My Peter Pan Lifestyle - Pt 1
There’s nothing quite like a 7-hour trip home from upstate New York in November to dig the knife into the gushing wound that is the end of your competitive soccer career. 0/10 would recommend. This gives you just the amount of time to not only create in your head and play a montage from 15+ years of soccer—from eating oranges at half time as a five-year-old to watching the clock run down for the final time in your school’s jersey—but also to replay this personal cinematic masterpiece at least 72 times. Each rerun comes with new clips and, with every barren Maple tree that speeds by your window, you are reminded that, for better or for worse, there is never going to be a final cut of this feature.
From the above scene, you probably can get a sense of the kind of senior I was. “Last fitness test”. “Last preseason game”. “Last time singing in the locker room”. “Last time stepping my left foot in this very specific manner on my home field”. My teammates probably definitely wish they could have smacked me in the jaw over my premature mourning and I would have joined them in the beating in a second. But the fact of the matter was, I was blessed with an incredible 4.5 years of college soccer and during the last several months, became engaged in the impossible task of attempting to squeeze everything out of each moment of the experience with the people I loved before time ran out. For everybody, the last go around is emotional in different ways. For everybody, there’s a weirdness, an anxiety and a sadness that comes with the loss of something that consumed so much of your life for so long.
My mother has a favorite story from me when I was a young child, during parents-as-coaches, oranges-at-halftime days. After an event which my child-self felt as deeply devastating (probably the loss of an AYSO game), I told her that “I thought the world ended. And then it didn’t”. In many ways, on that bus ride home after my last NCAA tournament game, it felt like I was 7 again.
The world, as young Hannah would point out, kept turning though. I now am on the other side, alive and well. Instead of waxing poetic about my final days as a collegiate athlete, I am going to talk about my existence after the curtain fell. More specifically, you will read about the great, scary, foreign (in more ways than one) adventure I am on playing semi-professional soccer in Sweden.
For many months before and after graduation, I was one of the young adults forced to constantly field messages regarding the “right way” to lead a life in the real world. That noise can feel like it’s being turned up to 11 especially when you graduate from a very expensive liberal arts college. The idea blasted in my ear, and that of so many others, is to pursue a path of stability, of wealth, of respectability, of something that resembles getting your life together and setting yourself up properly for the future. Get your masters, be an investment banker or a teacher or a doctor. Do good. Make money. Best case scenario: do both (yeah right!).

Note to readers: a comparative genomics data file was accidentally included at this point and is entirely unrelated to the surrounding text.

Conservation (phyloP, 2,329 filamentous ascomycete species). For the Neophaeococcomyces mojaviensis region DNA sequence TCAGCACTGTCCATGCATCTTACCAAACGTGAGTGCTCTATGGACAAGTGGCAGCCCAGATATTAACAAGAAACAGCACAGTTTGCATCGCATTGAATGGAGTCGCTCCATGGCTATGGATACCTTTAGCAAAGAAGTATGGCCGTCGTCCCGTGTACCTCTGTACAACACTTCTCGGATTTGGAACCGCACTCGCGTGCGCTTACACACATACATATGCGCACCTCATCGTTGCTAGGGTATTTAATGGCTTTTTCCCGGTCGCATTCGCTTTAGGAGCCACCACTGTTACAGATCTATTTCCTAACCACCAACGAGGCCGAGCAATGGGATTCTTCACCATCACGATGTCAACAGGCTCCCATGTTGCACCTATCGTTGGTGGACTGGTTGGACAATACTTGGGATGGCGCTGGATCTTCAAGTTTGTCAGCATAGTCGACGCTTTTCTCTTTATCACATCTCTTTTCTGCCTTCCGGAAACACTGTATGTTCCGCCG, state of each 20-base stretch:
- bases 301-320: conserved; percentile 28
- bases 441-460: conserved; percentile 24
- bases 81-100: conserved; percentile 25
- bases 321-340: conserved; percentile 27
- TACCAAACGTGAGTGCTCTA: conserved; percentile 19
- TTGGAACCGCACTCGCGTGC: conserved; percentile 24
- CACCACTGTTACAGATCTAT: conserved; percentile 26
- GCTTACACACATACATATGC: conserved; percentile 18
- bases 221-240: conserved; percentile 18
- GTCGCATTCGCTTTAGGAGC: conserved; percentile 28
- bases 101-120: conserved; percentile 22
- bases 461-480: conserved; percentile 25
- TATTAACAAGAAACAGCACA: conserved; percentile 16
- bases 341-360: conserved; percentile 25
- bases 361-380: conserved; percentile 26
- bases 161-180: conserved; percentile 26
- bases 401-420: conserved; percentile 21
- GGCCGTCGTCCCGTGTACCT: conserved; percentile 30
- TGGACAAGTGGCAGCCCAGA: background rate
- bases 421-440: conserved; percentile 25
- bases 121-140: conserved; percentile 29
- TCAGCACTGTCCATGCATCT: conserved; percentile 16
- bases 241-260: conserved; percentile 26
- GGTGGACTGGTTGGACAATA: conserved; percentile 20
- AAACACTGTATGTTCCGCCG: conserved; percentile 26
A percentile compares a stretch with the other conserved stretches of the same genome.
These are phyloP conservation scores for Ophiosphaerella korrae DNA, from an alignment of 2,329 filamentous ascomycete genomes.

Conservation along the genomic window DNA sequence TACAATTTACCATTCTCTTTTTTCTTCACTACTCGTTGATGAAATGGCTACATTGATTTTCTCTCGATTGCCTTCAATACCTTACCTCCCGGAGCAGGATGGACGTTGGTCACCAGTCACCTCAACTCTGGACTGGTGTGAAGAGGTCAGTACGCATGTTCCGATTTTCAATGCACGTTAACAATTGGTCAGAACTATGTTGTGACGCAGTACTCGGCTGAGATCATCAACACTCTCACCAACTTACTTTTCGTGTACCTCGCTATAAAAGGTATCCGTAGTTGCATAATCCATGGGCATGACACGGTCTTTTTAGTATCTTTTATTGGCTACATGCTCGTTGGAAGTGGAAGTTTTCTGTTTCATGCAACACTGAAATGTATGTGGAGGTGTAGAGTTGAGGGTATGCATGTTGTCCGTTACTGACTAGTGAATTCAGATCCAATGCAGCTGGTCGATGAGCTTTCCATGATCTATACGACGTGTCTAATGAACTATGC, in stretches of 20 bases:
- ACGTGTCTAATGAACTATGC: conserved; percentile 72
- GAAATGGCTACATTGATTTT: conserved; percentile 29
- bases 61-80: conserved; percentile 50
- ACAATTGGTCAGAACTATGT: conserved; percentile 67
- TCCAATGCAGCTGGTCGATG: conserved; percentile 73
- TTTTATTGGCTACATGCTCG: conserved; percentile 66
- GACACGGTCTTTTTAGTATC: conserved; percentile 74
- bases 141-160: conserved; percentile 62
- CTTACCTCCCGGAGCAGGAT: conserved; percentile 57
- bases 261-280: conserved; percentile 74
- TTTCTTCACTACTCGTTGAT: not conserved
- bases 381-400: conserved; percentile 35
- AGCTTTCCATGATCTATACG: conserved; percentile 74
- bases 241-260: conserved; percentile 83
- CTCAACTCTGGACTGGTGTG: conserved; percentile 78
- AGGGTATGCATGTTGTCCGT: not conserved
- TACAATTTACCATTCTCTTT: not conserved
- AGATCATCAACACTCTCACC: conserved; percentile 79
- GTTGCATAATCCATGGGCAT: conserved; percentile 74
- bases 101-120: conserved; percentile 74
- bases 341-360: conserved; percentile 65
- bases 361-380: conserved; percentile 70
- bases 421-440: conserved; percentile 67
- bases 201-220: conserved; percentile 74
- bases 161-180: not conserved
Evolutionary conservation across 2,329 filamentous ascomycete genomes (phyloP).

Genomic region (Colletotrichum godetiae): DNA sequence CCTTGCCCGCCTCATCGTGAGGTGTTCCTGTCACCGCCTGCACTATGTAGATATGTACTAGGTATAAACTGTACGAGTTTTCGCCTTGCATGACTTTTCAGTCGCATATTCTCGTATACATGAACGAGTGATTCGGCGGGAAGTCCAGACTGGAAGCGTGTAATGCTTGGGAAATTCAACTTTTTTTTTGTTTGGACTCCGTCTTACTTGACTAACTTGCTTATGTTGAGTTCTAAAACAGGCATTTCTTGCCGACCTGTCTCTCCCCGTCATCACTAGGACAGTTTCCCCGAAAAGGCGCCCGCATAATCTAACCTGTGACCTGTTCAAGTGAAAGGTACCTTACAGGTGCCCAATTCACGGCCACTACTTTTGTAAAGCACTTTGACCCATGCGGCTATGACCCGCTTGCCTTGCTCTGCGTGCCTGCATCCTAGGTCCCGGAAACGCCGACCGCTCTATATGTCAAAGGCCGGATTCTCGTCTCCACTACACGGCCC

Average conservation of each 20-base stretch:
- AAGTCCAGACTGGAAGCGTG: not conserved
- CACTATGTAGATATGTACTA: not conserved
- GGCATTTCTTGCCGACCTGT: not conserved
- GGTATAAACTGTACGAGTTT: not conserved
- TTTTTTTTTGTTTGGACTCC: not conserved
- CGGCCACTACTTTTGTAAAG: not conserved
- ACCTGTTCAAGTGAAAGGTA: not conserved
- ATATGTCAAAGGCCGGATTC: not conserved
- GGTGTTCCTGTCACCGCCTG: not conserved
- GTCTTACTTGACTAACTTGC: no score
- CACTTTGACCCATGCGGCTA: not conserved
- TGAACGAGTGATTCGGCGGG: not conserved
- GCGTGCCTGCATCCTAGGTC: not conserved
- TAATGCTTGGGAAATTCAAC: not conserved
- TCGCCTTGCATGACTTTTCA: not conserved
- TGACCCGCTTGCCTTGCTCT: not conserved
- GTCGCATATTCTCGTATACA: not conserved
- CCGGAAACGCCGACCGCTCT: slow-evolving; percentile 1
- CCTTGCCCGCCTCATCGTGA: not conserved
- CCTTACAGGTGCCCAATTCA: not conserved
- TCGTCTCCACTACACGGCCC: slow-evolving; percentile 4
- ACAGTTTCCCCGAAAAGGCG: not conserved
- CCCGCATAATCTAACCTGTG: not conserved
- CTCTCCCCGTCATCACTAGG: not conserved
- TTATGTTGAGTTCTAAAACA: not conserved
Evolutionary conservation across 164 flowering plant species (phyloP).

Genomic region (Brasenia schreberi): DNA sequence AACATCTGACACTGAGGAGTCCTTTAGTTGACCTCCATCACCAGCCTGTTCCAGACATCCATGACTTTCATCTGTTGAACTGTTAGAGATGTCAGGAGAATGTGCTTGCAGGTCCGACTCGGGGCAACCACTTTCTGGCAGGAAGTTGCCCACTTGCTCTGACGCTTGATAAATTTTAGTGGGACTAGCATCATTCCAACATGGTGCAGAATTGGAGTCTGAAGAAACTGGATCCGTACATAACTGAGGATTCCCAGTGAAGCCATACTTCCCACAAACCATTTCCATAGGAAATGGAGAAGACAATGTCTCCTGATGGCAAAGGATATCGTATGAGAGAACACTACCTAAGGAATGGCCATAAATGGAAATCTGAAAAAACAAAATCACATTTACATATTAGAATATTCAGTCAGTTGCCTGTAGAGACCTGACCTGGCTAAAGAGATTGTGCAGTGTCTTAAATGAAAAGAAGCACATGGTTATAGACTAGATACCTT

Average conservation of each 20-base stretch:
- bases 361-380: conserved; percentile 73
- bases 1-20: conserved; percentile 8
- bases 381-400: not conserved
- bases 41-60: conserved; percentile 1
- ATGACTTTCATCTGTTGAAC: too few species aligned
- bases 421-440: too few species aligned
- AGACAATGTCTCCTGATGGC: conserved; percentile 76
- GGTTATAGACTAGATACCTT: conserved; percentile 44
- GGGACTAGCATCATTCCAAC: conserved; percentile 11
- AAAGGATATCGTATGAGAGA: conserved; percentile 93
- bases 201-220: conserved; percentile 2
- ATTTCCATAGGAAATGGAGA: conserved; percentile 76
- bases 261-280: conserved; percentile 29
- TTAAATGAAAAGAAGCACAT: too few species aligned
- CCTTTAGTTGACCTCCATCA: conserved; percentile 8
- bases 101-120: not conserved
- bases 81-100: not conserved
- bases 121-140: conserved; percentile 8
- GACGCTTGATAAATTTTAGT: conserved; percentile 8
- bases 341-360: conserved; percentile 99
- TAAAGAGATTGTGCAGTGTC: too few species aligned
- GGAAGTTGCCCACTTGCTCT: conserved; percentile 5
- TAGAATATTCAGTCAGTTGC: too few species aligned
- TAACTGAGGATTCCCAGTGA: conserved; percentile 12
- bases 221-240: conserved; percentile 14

Here, I am not working a 9-5 job; I am not in or applying to grad school; I am not making much money. Despite all this, I would like to think that, in a roundabout way, I am giving a good shot at figuring out myself and my life to prepare for a happy and successful future.
I was not sure of this decision to move abroad to play when the last whistle blew or when I turned in my equipment in December or even when I walked across the stage to get my diploma in the spring. There are times when I am still not sure, like when I can’t understand what my teammates are saying to me on the field or I accidentally eat pickled herring. However, despite the bumps, I am growing, having fun—and yes, thankfully learning a little Swedish—outside my comfort zone and I believe this is where I am supposed to be for now.
After all, knowing that I will continue to formulate many montages as I look in retrospect at closed chapters of my life, I want to stockpile some out-of-the-ordinary and special highlights to be screened in my brain theater.
So, how did I end up in Uppsala, Sweden? What is life like for a semi-pro American soccer player abroad? The trials? The triumphs? Will I ever return home?! (To my parents who may be reading this, yes, I will; that was a joke, I promise!). Rest assured that I will not leave you dangling for long and hope to shed light on these and other matters in the next few posts.
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